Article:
After discovering a small brass nameplate, the team that found an unparalleled bounty of pirate riches submerged off Cape Cod with the ship Whydah three decades ago believes more treasure may be found.
In 1984, Barry Clifford and his diving team discovered the three-masted ship that had been captured by the infamous pirate captain Sam Bellamy off the coast of Wellfleet. The latest discovery is a nameplate bearing the words “Whydah Gally 1713,” which Clifford believes may have been attached to the top of a treasure chest.
“We think we’re very close to the motherlode,” Clifford said. “We still haven’t excavated underneath that area yet. ... So, of course, we’re going back to that area after finding the top of a treasure chest.”
The ship Clifford discovered in 1984 was built in 1716 for the slaver captain Lawrence Prince and was captured by Bellamy in 1717. But records show that Prince had an earlier ship, also named Whydah, built in 1713, Clifford said.
After seeing the nameplate and the date on it, the team’s historian postulated that it may have been attached to a chest brought from the first Whydah to the second Whydah, possibly by Captain Prince himself.
That would make the nameplate, discovered earlier this month, the first artifact ever recovered from the first Whydah, wherever it now lies, Clifford noted.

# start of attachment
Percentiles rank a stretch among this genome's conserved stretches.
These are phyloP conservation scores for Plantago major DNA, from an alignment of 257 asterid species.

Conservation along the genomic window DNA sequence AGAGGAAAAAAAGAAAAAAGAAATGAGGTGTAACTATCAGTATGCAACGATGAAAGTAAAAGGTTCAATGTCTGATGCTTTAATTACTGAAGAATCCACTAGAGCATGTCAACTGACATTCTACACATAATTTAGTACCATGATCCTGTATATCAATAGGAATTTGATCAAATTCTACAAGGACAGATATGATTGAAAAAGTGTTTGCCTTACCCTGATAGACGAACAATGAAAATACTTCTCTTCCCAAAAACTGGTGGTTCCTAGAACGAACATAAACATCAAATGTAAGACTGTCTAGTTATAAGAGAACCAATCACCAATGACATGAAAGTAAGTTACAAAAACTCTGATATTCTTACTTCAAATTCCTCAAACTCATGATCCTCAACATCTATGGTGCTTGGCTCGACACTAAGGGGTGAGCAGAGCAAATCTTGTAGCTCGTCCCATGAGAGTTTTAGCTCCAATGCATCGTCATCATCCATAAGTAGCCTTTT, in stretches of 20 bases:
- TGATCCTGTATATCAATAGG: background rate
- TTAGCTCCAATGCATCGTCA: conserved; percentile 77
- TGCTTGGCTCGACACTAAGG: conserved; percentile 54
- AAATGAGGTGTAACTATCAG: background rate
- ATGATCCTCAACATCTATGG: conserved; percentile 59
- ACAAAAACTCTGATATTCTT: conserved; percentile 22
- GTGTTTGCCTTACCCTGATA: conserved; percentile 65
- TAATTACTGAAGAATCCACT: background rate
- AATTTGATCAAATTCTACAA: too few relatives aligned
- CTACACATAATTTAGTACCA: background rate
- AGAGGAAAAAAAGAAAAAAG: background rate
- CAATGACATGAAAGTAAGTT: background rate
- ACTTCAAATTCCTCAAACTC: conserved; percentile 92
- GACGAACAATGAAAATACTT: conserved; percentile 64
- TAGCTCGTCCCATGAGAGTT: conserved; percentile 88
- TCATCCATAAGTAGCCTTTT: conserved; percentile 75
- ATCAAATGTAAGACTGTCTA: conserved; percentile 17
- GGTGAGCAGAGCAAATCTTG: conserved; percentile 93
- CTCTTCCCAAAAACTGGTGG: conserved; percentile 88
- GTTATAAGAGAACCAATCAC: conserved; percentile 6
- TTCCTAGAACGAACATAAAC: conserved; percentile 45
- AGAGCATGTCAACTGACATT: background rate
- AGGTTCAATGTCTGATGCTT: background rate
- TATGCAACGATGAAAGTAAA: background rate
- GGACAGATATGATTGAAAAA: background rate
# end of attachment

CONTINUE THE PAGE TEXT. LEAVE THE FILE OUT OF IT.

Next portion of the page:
The nameplate was found in a heavy concretion — a fused mass of artifacts and sediment — that also contained a large anchor.
The concretion containing the nameplate and anchor was discovered beneath another large concretion, of cannons, Clifford said. That, Clifford said, is another clue that treasure may be in the vicinity.
According to testimony from pirate crewmembers who were captured after the second Whydah sank during a 1717 nor’easter, the vast majority of the crew’s hoard of coins and other valuables was held in decks below a group of captured cannons. Clifford thinks there may be more treasure at hand — and he’s determined to find it.
“What we have here is very much like having the only tyrannosaurus rex,” he said. “It’s the only authentic pirate treasure in the world.”Todd Feathers can be reached at firstname.lastname@example.org. Follow him on Twitter at @ToddFeathers.